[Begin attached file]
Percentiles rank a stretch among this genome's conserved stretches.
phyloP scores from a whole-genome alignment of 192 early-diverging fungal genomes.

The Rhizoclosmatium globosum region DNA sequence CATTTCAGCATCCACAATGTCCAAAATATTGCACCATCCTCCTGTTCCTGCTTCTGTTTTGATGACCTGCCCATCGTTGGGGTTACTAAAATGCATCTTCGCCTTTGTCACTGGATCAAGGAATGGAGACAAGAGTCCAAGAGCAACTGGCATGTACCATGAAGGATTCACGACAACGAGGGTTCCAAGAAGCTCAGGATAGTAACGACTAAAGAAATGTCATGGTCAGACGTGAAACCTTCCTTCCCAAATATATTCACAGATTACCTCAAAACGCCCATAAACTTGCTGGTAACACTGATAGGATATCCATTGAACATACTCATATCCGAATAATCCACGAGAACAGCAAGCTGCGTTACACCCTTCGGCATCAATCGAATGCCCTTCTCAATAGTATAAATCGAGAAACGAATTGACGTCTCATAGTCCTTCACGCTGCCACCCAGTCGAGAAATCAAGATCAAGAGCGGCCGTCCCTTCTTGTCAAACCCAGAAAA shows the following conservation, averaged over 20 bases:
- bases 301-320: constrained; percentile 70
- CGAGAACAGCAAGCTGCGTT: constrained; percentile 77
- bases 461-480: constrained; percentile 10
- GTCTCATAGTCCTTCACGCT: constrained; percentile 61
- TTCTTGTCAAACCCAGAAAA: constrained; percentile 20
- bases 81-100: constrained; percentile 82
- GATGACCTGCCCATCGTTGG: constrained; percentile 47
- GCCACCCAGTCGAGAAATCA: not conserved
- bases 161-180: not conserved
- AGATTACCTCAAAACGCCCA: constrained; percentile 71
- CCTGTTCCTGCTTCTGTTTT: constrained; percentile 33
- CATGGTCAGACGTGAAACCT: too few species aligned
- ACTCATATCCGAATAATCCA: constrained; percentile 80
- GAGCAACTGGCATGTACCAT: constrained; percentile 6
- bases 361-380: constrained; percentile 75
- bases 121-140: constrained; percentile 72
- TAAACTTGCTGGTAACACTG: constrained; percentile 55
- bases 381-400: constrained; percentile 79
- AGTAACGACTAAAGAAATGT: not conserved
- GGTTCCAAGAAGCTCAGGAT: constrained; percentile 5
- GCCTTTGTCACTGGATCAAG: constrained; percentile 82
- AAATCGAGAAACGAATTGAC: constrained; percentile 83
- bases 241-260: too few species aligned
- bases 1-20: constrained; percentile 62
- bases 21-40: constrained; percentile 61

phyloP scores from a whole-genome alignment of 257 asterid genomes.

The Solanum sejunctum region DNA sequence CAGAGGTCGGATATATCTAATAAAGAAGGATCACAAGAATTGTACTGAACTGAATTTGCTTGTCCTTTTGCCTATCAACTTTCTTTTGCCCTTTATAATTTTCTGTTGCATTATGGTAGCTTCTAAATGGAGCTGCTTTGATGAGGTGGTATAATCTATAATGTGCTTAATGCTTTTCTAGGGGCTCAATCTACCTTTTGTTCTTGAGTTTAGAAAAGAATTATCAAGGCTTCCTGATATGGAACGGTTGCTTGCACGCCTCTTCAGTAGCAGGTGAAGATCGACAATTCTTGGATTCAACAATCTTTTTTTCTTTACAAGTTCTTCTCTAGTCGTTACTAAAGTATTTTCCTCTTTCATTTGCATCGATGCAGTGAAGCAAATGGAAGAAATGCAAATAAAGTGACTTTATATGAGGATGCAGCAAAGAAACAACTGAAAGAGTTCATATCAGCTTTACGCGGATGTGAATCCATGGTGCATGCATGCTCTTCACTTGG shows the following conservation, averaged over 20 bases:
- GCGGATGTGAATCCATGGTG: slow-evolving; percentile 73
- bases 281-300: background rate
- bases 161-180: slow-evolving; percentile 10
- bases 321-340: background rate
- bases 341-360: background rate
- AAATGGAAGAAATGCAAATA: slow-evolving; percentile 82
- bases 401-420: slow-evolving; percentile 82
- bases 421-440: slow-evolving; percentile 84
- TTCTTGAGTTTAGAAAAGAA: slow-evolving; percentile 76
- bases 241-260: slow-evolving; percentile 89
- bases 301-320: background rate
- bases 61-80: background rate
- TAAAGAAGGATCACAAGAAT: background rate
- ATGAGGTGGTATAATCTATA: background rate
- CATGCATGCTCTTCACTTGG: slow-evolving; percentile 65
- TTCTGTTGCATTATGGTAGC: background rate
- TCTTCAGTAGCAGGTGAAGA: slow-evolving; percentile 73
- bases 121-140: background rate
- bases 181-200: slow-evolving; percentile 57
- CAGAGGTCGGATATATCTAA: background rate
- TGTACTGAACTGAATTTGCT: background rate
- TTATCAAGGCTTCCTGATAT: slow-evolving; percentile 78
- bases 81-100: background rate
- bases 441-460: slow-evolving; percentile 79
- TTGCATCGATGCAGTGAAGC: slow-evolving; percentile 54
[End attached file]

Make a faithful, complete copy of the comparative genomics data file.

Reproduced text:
Percentiles rank a stretch among this genome's conserved stretches.
phyloP scores from a whole-genome alignment of 192 early-diverging fungal genomes.

The Rhizoclosmatium globosum region DNA sequence CATTTCAGCATCCACAATGTCCAAAATATTGCACCATCCTCCTGTTCCTGCTTCTGTTTTGATGACCTGCCCATCGTTGGGGTTACTAAAATGCATCTTCGCCTTTGTCACTGGATCAAGGAATGGAGACAAGAGTCCAAGAGCAACTGGCATGTACCATGAAGGATTCACGACAACGAGGGTTCCAAGAAGCTCAGGATAGTAACGACTAAAGAAATGTCATGGTCAGACGTGAAACCTTCCTTCCCAAATATATTCACAGATTACCTCAAAACGCCCATAAACTTGCTGGTAACACTGATAGGATATCCATTGAACATACTCATATCCGAATAATCCACGAGAACAGCAAGCTGCGTTACACCCTTCGGCATCAATCGAATGCCCTTCTCAATAGTATAAATCGAGAAACGAATTGACGTCTCATAGTCCTTCACGCTGCCACCCAGTCGAGAAATCAAGATCAAGAGCGGCCGTCCCTTCTTGTCAAACCCAGAAAA shows the following conservation, averaged over 20 bases:
- bases 301-320: constrained; percentile 70
- CGAGAACAGCAAGCTGCGTT: constrained; percentile 77
- bases 461-480: constrained; percentile 10
- GTCTCATAGTCCTTCACGCT: constrained; percentile 61
- TTCTTGTCAAACCCAGAAAA: constrained; percentile 20
- bases 81-100: constrained; percentile 82
- GATGACCTGCCCATCGTTGG: constrained; percentile 47
- GCCACCCAGTCGAGAAATCA: not conserved
- bases 161-180: not conserved
- AGATTACCTCAAAACGCCCA: constrained; percentile 71
- CCTGTTCCTGCTTCTGTTTT: constrained; percentile 33
- CATGGTCAGACGTGAAACCT: too few species aligned
- ACTCATATCCGAATAATCCA: constrained; percentile 80
- GAGCAACTGGCATGTACCAT: constrained; percentile 6
- bases 361-380: constrained; percentile 75
- bases 121-140: constrained; percentile 72
- TAAACTTGCTGGTAACACTG: constrained; percentile 55
- bases 381-400: constrained; percentile 79
- AGTAACGACTAAAGAAATGT: not conserved
- GGTTCCAAGAAGCTCAGGAT: constrained; percentile 5
- GCCTTTGTCACTGGATCAAG: constrained; percentile 82
- AAATCGAGAAACGAATTGAC: constrained; percentile 83
- bases 241-260: too few species aligned
- bases 1-20: constrained; percentile 62
- bases 21-40: constrained; percentile 61

phyloP scores from a whole-genome alignment of 257 asterid genomes.

The Solanum sejunctum region DNA sequence CAGAGGTCGGATATATCTAATAAAGAAGGATCACAAGAATTGTACTGAACTGAATTTGCTTGTCCTTTTGCCTATCAACTTTCTTTTGCCCTTTATAATTTTCTGTTGCATTATGGTAGCTTCTAAATGGAGCTGCTTTGATGAGGTGGTATAATCTATAATGTGCTTAATGCTTTTCTAGGGGCTCAATCTACCTTTTGTTCTTGAGTTTAGAAAAGAATTATCAAGGCTTCCTGATATGGAACGGTTGCTTGCACGCCTCTTCAGTAGCAGGTGAAGATCGACAATTCTTGGATTCAACAATCTTTTTTTCTTTACAAGTTCTTCTCTAGTCGTTACTAAAGTATTTTCCTCTTTCATTTGCATCGATGCAGTGAAGCAAATGGAAGAAATGCAAATAAAGTGACTTTATATGAGGATGCAGCAAAGAAACAACTGAAAGAGTTCATATCAGCTTTACGCGGATGTGAATCCATGGTGCATGCATGCTCTTCACTTGG shows the following conservation, averaged over 20 bases:
- GCGGATGTGAATCCATGGTG: slow-evolving; percentile 73
- bases 281-300: background rate
- bases 161-180: slow-evolving; percentile 10
- bases 321-340: background rate
- bases 341-360: background rate
- AAATGGAAGAAATGCAAATA: slow-evolving; percentile 82
- bases 401-420: slow-evolving; percentile 82
- bases 421-440: slow-evolving; percentile 84
- TTCTTGAGTTTAGAAAAGAA: slow-evolving; percentile 76
- bases 241-260: slow-evolving; percentile 89
- bases 301-320: background rate
- bases 61-80: background rate
- TAAAGAAGGATCACAAGAAT: background rate
- ATGAGGTGGTATAATCTATA: background rate
- CATGCATGCTCTTCACTTGG: slow-evolving; percentile 65
- TTCTGTTGCATTATGGTAGC: background rate
- TCTTCAGTAGCAGGTGAAGA: slow-evolving; percentile 73
- bases 121-140: background rate
- bases 181-200: slow-evolving; percentile 57
- CAGAGGTCGGATATATCTAA: background rate
- TGTACTGAACTGAATTTGCT: background rate
- TTATCAAGGCTTCCTGATAT: slow-evolving; percentile 78
- bases 81-100: background rate
- bases 441-460: slow-evolving; percentile 79
- TTGCATCGATGCAGTGAAGC: slow-evolving; percentile 54